8.  Sensitivity – Ralph Tresvant  Speaking of sensitive…damn, these songs are R&B Mellow Gold, fer chrissakes.  Despite having a fantastic voice, Tresvant has been one of the least successful New Edition graduates.  (That’s him singing lead on songs like "Candy Girl" and "Cool It Now.")  Clearly unsure about what success might follow outside New Edition, hitmakers Jimmy Jam and Terry Lewis essentially held Tresvant’s hand through his eponymous solo debut.  They did great work, as "Sensitivity" peaked at #4 and topped the R&B charts.  Two other R&B charters followed, but nobody could accuse the man of being prolific: he released his second album in 1994, and 12 years passed until the release of the third.

7.  Love Will Never Do (Without You) – Janet Jackson  We spoke briefly of the massive success of Rhythm Nation 1814 back in CHART ATTACK! #6, when we covered the lead-off single, "Miss You Much."  This time, we’re covering the end of this specific reign, as this single was her seventh and final top-five hit from the album.  While it seems second-nature to view Jackson as a sex symbol, remember that in this point of her career, she was still an innocent.  Her previous album included the abstinence ballad "Let’s Wait Awhile," and RN 1814 was an album that spoke more of societal problems within the world.  I don’t think anybody would hear this song and think it’s "sexy" – it’s more "fun" like previous hits "When I Think Of You" and "Escapade" – but yet, it became the first time she was publicly viewed as an artist embracing her sexuality.  You can thank the late, great photographer Herb Ritts for that one, who created a beautiful video featuring both sides of her persona – the fun and the sexy.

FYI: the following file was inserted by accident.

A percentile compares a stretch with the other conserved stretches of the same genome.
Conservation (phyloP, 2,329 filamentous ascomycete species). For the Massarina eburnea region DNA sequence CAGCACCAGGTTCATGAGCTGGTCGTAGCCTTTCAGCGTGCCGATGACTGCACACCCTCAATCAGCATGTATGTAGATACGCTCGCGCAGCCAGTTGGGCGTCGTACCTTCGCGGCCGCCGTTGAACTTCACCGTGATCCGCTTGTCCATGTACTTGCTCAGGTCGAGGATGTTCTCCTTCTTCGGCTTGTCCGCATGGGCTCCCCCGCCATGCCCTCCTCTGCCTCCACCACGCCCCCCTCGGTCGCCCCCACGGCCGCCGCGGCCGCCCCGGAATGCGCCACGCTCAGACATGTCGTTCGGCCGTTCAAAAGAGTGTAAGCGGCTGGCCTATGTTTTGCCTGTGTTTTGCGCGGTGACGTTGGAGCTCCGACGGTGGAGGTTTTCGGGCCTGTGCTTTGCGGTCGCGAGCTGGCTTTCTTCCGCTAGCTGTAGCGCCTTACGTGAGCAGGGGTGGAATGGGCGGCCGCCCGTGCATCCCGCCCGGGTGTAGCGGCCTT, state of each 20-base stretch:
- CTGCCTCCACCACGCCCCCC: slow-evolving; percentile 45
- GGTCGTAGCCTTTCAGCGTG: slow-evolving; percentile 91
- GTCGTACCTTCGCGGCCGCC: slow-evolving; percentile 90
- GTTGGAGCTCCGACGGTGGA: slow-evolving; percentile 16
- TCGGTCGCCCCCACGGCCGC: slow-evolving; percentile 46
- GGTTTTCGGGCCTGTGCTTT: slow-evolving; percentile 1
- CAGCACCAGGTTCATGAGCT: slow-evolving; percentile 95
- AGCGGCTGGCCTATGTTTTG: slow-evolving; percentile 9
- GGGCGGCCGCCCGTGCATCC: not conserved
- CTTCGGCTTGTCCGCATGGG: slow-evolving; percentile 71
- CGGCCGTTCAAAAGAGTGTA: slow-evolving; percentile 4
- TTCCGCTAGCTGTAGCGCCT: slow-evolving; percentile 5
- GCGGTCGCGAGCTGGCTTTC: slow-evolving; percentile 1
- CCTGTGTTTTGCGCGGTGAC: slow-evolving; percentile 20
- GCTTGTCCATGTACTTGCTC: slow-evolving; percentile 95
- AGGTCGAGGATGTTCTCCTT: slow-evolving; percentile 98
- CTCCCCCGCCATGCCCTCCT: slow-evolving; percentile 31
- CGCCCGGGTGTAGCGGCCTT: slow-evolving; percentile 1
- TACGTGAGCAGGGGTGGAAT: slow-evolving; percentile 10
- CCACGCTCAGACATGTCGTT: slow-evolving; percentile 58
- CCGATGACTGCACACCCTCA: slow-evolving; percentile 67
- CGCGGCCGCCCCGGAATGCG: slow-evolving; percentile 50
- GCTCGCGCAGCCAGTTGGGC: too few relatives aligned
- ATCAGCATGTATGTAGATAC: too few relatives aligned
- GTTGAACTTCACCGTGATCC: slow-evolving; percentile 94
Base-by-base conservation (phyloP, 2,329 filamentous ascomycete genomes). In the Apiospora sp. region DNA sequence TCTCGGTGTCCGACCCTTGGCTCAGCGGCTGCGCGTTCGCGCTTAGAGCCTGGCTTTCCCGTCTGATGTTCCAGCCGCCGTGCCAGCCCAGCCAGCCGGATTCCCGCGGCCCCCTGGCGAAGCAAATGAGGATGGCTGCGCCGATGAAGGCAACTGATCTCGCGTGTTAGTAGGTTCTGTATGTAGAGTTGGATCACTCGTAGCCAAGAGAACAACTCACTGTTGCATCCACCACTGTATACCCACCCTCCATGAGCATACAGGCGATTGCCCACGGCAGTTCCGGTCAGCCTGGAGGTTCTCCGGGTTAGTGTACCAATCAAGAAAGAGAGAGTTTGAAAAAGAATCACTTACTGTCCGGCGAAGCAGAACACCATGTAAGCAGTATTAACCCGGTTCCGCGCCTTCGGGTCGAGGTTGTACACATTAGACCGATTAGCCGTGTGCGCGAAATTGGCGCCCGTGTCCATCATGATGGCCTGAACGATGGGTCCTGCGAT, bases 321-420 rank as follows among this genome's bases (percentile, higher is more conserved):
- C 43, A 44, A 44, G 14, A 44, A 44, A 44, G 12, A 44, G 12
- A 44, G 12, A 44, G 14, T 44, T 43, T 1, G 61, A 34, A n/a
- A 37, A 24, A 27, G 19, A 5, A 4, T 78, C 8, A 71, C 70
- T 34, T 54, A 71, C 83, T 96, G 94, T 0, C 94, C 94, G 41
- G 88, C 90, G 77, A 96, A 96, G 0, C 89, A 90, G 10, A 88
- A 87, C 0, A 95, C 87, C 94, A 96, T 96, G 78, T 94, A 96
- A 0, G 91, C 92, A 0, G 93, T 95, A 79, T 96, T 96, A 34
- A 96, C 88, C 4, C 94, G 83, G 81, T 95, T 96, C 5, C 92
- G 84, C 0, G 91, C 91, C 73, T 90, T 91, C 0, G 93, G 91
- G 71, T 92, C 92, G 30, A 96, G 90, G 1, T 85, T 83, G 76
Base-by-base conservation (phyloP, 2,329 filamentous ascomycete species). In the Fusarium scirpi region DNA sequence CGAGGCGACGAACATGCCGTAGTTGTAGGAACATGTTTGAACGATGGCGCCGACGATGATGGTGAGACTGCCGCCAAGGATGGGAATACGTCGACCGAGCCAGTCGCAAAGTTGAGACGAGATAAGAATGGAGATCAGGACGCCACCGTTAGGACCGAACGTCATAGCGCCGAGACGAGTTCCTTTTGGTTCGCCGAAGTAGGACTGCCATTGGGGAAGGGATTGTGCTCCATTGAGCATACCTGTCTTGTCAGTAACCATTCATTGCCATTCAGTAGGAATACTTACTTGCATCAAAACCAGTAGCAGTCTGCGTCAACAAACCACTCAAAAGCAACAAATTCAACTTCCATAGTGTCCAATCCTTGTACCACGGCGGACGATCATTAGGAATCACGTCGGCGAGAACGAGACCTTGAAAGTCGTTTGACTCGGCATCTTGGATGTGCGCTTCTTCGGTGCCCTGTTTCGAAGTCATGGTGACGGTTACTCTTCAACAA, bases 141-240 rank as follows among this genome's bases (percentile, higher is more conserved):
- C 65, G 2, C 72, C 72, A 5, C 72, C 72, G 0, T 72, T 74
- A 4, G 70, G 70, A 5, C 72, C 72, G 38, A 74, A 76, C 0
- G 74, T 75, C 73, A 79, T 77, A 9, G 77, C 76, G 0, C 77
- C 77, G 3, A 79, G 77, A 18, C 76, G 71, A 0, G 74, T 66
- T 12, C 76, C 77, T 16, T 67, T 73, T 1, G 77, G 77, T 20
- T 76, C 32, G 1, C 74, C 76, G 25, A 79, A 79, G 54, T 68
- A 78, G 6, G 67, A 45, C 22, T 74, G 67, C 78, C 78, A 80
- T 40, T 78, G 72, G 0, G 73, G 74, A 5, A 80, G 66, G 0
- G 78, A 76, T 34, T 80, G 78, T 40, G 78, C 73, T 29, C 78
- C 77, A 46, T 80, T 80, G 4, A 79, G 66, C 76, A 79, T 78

6.  Impulsive – Wilson Phillips  Let’s give it up for Wendy Wilson – the hottest member of the group, IMHO – singing lead on this one.  Oh, let’s also give it up for yet another Wilson Phillips song that’s a terrible earworm.  What, am I the only one who heard this one too many times and wound up singing it without realizing it?  Just be thankful I’m not offering it for download.  You’d be pissed.  "Impulsive" peaked at #4, but I think the only reason it didn’t hit #1 is because the buying public liked the blonde one better.

5.  Tom’s Diner – D.N.A. Featuring Suzanne Vega (download)  I pride myself on knowing this song well before the remix became a hit.  Around the time of its initial release (on Vega’s 1987 release Solitude Standing), a syndicated radio program entitled "Kids America" would play it all the time.  I was a big "Kids America" fan, who would often play the parody version "Jeannie’s Diner" immediately following Vega’s version.

The D.N.A. version was a mashup of "Tom’s Diner" and the drum sample from Soul II Soul’s "Back To Life," and was an unofficial (and illegal) underground release.  As the song gained popularity, A&M (Vega’s record label) made an unprecedented move: instead of suing the artists for copyright infringement, they embraced the version and released it on their label.  It’s hard to imagine that a record label could be so fucking smart, isn’t it?  The D.N.A. version went on to become a massive hit, peaking here at #5 and essentially becoming Vega’s biggest-selling hit.  In 1991, Tom’s Album was released, containing 13 tributes to the tune.  You can hear a number of them in Coverville 131: Tom’s Coverville.

There are a couple of additional interesting facts about "Tom’s Diner," which I won’t get into here, but can be found via the following links:  Tom’s Diner Day, which uses scary, stalker-like brilliant deduction to conclude that the song must have been written on November 18, 1981, and Suzanne Vega: Mother of the MP3, which reveals that audio engineer Karlheinz Brandenburg used "Tom’s Diner" repeatedly to fine-tune the audio quality involved in the MP3 compression scheme.

4.  High Enough – Damn Yankees (download)  YES!  (pumps fist triumphantly.)  I loved this song from the minute I heard it – and when I heard it, I knew nothing about the group or its history.  You know, how Damn Yankees was a supergroup consisting of Jack Blades from Night Ranger, Tommy Shaw from Styx, Ted Nugent from…um…"Wang Dang Sweet Poontang," and some random drummer.  Okay, it was Michael Cartellone, who now plays with Skynyrd and apparently once recorded with Freddie Mercury (which is interesting, since most of Freddie’s solo stuff used drum machines, but whatever).  But back to the point: I didn’t know anything about them.  Here’s what I thought as I eagerly plunked down my money for the cassingle: